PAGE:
This is the way that I make pickled onions. I don't tend to measure things just prepare things in bulk and then if I need a little more vinegar then I will add some - this is one of the reasons I tend to batch the vinegar up before actually starting the preserving side of things. Too much - it always keeps and you can always if you have no further use for it use it on your fish and chips or chips. Adds a certain piquancy to home made chips. I always decant any vinegar left over from the pickled onions or shallots into bottles after straining it and use it for this very reason or alternatively use it in home made chutney. There is always a way to use it up.
I have found in common practice, sometimes you need more vinegar, sometimes less. It depends on how big your onions are, and how many you can get into a jar. It does however rely on your source. Sometimes the onions are miniscule, others inbetween which are the ideal size, but sometimes far larger. You have to go with what you can get.
The more compactly the jar is filled the less vinegar is needed. I also tend to make plain unsweetened version for OH and also a sweet version for myself. The added chilli gives a lot of zing so if you are not keen on a lot of fire in your pickled onions take out the chilli after a week or so. If you prefer it hot leave it in, a lot of people tend to leave it in about three to four weeks and then remove it. No point in having too hot a preserve that you cannot eat that kind of defeats the object a bit. So taste the vinegar to make sure you are happy with it.
Before I make pickled shallots or onions I always dry some chillies first. I prefer the long thin red chillies in preference although have used the larger milder ones as well. What do you need chillies for. Well with my pickled onions a dried whole chilli goes into each jar along with a couple of bay leaves and some black peppercorns, mustard seed and coriander seed. So first things first is to prepare your dried chillies or you can use a proprietory store bought pickling mix which should have all of these ingredients in.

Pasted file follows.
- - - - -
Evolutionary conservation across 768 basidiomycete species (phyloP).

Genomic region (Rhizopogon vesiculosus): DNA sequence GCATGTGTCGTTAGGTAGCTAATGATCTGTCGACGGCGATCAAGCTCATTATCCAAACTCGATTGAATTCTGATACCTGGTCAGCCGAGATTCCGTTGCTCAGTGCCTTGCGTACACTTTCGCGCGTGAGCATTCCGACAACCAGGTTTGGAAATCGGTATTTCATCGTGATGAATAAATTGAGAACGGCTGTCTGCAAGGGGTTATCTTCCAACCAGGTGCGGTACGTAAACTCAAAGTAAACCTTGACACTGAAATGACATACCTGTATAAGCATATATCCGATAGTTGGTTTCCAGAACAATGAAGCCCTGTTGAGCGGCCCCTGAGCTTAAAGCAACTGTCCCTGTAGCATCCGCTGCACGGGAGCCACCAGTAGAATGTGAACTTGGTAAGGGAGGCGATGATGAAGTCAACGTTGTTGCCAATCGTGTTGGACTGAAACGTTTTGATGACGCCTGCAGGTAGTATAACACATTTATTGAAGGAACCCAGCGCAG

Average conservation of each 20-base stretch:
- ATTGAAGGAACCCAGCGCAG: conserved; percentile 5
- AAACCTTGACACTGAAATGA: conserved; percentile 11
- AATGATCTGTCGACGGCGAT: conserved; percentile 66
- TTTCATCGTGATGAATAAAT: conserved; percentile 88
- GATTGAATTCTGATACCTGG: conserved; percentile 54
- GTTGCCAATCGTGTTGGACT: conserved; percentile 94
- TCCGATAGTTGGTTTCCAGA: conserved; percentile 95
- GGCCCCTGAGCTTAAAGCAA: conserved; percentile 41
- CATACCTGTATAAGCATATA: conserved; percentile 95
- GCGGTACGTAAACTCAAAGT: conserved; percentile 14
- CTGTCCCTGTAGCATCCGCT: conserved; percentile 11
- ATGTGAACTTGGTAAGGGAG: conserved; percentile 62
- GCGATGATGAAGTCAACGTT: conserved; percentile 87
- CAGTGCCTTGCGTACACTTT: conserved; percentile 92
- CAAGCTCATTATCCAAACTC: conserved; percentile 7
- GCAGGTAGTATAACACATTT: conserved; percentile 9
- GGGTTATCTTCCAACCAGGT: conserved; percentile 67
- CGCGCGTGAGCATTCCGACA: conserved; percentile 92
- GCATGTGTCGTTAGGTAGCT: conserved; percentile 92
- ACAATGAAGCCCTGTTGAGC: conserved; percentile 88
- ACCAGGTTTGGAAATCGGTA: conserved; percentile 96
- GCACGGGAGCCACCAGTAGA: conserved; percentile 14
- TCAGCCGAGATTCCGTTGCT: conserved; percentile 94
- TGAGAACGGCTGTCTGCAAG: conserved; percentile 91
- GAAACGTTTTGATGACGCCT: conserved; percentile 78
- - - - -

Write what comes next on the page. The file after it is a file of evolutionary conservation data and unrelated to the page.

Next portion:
These are the chillies I prefer:
But I have used these as well:
I normally just string the chillies and leave them somewhere out of the way to dry or you can dry in a dehydrator if you have one. Once they are dried put them to one side in a dry paper bag until you are ready to pickle your onions.
Secondly, I make my spiced vinegar. In the UK I normally use a plain malt vinegar (the brown vinegar that you use on your fish and chips). I buy mine in bulk from the Cash and Carry. However, Sarsons sell jars of the spiced vinegar, with the added bonus that you can use the jar to pickle your onions in and then store on the pantry shelf. I give you due warning though that sometimes you do not use all the vinegar for a particular preserve so do make sure that you have a clean sterilised bottle into which you can then decant the spare vinegar. Waste not, want not and all that jazz.
Now the preparation is done we can move on to making the actual pickled onions or shallots and how to use them which will follow in part 2.
Catch you soon.
P.S. This is not an advert for a well known vinegar company just something that I use on a regular basis. Please note that no pickling jars were hurt in researching and progressing with this project and I received no inducement. My interest lays only with the thought of the pickled onions and that first bite/crunch as one sinks their teeth into the pickled onions.